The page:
Reducing errors in Abdominal Imaging

Blog Post by Professor Fergus V. Coakley, University of California, San Francisco

The medical literature consistently suggests that 1.0 to 2.6% of radiology reports contain serious errors [1-3]. My experience in clinical practice and running a quality assurance program has convinced me that many of these interpretative mistakes in abdominal imaging are avoidable. Fundamentally, the “pattern recognition” approach that lies at the heart of radiology can be a very powerful diagnostic tool, but also prone to error if different entities look the same.

My book “Pearls and Pitfalls in Abdominal Imaging” brings together those entities in contemporary abdominal imaging that can cause confusion and mismanagement in daily radiological practice, and that can be readily used as bench-side reference to avoid these problems. These “pearls and pitfalls” include pseudotumors, technical artifacts, anatomic variants, and a miscellany of diagnoses that are underrecognized (e.g., adenomyomatosis of the gallbladder) or only recently described (e.g., pseudocirrhosis of fulminant hepatic failure). The common denominator is that these entities present real problems for the practicing radiologist. The overarching goal of this work is to provide a resource for the practicing radiologist when they see something that makes them think “that’s weird” or “what else could that be?” Ultimately, the intent is to provide a bench book that assists any radiologist reading out abdominal imaging studies and improves the interpretation of such studies so that patient care is improved.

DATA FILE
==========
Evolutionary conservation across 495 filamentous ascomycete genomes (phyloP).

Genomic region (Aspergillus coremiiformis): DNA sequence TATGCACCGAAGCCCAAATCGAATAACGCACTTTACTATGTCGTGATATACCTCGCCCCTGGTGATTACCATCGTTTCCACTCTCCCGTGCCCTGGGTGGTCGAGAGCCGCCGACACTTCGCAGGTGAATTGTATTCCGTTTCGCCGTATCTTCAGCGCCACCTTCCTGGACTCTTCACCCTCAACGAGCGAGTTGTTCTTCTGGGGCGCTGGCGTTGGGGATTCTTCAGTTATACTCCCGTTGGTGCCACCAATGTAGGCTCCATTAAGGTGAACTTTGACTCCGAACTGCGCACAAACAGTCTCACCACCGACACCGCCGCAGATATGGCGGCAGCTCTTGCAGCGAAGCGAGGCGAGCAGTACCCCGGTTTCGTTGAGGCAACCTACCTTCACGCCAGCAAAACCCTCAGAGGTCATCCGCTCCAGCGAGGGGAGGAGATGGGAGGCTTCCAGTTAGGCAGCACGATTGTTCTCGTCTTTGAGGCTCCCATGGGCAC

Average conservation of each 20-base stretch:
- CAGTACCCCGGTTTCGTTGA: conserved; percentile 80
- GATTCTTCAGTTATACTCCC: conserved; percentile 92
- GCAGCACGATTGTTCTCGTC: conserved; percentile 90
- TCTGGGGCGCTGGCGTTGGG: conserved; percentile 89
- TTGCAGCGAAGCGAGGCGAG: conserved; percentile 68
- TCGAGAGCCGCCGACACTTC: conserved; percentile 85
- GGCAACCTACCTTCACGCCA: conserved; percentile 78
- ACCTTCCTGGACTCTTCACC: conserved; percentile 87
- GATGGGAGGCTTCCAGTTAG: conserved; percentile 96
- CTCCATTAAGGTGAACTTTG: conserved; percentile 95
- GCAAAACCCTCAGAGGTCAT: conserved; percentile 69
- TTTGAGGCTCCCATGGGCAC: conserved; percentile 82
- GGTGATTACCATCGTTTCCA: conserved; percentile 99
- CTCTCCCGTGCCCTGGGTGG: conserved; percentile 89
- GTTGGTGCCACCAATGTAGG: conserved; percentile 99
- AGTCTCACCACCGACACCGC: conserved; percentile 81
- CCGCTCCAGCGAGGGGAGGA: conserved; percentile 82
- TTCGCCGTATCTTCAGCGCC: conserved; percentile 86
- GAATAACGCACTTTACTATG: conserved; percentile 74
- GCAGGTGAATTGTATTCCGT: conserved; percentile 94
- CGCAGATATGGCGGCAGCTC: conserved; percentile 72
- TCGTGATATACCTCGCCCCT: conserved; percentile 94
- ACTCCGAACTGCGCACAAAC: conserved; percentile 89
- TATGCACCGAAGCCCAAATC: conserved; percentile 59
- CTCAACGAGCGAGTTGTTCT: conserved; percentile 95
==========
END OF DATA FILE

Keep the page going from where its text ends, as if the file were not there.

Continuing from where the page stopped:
Pearls and Pitfalls in Abdominal Imaging edited by Fergus V. Coakley, is published by Cambridge University Press


  1. Bechtold RE, Chen MY, Ott DJ, et al. Interpretation of abdominal CT: analysis of errors and their causes. J Comput Assist Tomogr 1997; 21: 681–685.
  2. Carney E, Kempf J, DeCarvalho V, Yudd A, Nosher J. Preliminary interpretations of after-hours CT and sonography by radiology residents versus final interpretations by body imaging
  3. radiologists at a level 1 trauma center. AJR Am J Roentgenol 2003; 181: 367–373.

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